Tried & Tested is the brainchild of Andrew Mellon, who is researching exciting new food trends for a British TV show in commissioning stage (see here for original post). I was lucky to receive a Holiday Box from the Tried & Tested Team to review. The box came nicely packaged (see featured image) with a range of goodies. I have been using them over the past week, in sweet and savoury dishes.
I adore chocolate, and I was keen to see Rococo Chocolates‘ exciting take on chocolate and salt. Tanzanian single origin chocolate pearls infused with Exmoor Caviar Salt hand-crafted in Rococo’s chocolate kitchen sounded good to me. The pearls can lean more towards salty, but still deliver a dark chocolate hit. I recommend using these as a topping sprinkled on vanilla frosting for cupcakes for a special twist. Or if you like salted caramel, then use the pearls in salted caramel laced crème patisserie in profiteroles for a surprise crunch.
Now, there is something magical about edible crockery. It reminds me of that scene in Willy Wonka (1971) where Wonka starts nibbling on his teacup. I couldn’t wait to try the Tried & Tested Incredible Edible Spoons and Munchbowls bowl. It’s an innovative idea, makes for a fun talking point, and you can really customise the set. I loaded my bowl up with BBQ shredded chicken, lashings of sour cream, sprinkling of smoked paprika, dollops of guacamole and spicy salsa. I got the idea from a traditional nacho bowl, and the great thing is at the end, the juices had just about started to permeate bowl, which made for extra tasty munchies to enjoy. I stuck some spoons into the bowl too, for those who wanted to avoid sticky fingers.
I loved the versatility of the edible spoons. Two flavours I received were poppy-seed and coconut, the latter which I loaded with a melon-ball scoop of salted caramel ice-cream, topped with dark chocolate shavings. For the poppy-seed spoon, I lightly whipped cream cheese with a crack of black pepper, dash of sea-salt, sprinkling of feathery dill, then put this delicious concoction onto the spoon. Beetroot infused Scottish smoked salmon was the crowning glory, and made for tangy, oakwood smoked morsels.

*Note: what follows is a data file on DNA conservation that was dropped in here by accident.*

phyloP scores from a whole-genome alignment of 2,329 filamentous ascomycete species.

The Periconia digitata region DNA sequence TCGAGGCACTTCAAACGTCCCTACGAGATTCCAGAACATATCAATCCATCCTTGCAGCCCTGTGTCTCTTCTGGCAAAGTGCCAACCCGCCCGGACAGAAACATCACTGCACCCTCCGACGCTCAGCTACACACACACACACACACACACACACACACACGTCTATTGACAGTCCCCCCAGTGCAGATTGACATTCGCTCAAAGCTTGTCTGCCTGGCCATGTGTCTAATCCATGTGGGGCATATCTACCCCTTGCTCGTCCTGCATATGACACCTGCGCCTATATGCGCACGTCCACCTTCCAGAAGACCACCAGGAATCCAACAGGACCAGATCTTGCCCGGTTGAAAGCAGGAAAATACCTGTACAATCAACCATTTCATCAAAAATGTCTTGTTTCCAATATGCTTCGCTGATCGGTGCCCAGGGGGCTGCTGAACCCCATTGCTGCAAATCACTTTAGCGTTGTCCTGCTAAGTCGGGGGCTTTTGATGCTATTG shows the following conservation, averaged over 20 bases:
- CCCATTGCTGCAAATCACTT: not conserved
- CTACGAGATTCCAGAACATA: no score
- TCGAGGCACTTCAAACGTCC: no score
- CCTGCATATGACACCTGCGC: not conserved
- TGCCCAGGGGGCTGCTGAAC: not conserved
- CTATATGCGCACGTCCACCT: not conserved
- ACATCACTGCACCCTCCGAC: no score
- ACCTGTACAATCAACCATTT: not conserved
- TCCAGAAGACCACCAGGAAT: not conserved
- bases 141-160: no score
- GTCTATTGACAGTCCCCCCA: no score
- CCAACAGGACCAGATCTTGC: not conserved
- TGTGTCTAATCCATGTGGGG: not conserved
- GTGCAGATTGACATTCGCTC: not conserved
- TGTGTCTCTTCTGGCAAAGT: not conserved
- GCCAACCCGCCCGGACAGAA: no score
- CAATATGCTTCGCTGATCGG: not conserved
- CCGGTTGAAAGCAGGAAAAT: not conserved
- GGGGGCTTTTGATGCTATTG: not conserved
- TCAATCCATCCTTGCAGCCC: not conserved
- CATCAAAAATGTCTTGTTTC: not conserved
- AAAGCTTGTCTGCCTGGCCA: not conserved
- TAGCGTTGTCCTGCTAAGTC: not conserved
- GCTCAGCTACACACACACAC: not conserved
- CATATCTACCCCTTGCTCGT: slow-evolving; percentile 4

I have a sweet tooth and love desserts; my Christmas tree is bedecked with a few edible candy canes. It’s nice to walk by, grab a sweet, then enjoy, you know? Juliet Stallwood’s biscuit was laden with Christmas spices and beautifully iced. I almost – almost – didn’t want to eat it, it was very pretty. Instead, I placed the cute Christmas jumper biscuit on my tree, by looping the red twine into a circle and hanging it so that it nestled on the branches. I have already made a note in my phone to place an order from Juliet next year (more about being prepared for next Christmas in a standalone post).
Good roast potatoes are so important on the big day, which is why I was looking forward to trying Ross & Ross’s Roast Potato Oil. It is Cotswold rapeseed oil infused with smoke, rosemary and garlic. I love the flavours of smoke and garlic, so I was already two thirds there to liking it. I parboiled potatoes, bashed them around in the colander for a bit, then drizzled over the oil. The oil yielded a lovely burnished exterior with crisp skin that was a joy to eat. Yes I know it may be just a humble potato, but little touches like Ross & Ross’s infused oil makes a difference.
Now, you will either be in the pro-brussel sprout brigade (I am), or loathe it with the intensity of a thousand suns. I can appreciate why the haters gonna hate, but I think with most ingredients (never sweetbreads), if cooked right, can be delicious. Up until a few years’ ago, I equated boiled vegetables to hospital- or school-dinner fayre – over done, under seasoned and not something you’d want to put in your mouth. I started experimenting with lightly steaming vegetables, leaving them slightly al dente, and they were delicious. I think I’m traumatised by mushy vegetables (thanks Deane School) and now have them more on the crunchy side.
For this Christmas, I pan-fried brussel sprouts in beurre noisette for four minutes, then finished off with a sprinkling of Ross & Ross Brussel Sprout Dust. It’s a ginger, garlic, chilli, cumin, coriander, cardamom and paprika concoction, which really lifted the humdrum brussel sprout to give it a cool Middle Eastern kick. I know it’s labelled brussel sprout powder, but it’s versatile too. I used a sprinkling to spike mayonnaise, and as an added extra to fajita seasoning. It’s a big value for money jar too, because you only need the tiniest amount, and a small pinch will yield big flavour.
I have yet to try Jackpot Peanut Butter, which I’ll use during a baking session; I envisage peanut butter frosting for some Valentine’s Day cupcakes. I have earmarked Salthouse’s Iburi Shio Cherry Salt for when I cook chilli chicken ramen, as I think this salt will go well with Oriental food. And last but not least, I shall be cracking open the NYETIMBER bottle rather fittingly on New Year’s Eve, so watch out for my social media posts for these.
I’d like to say a big thank you to Andrew and the Tried & Tested team, I had great fun experimenting and tasting the delicious ingredients. If you wanted to check out products mentioned in this post, here are a list of their Twitter handles.
Juliet Stallwood Cakes & Biscuits
Munch Bowls (not Twitter, but website instead)
All the best for the festive season, see you next year!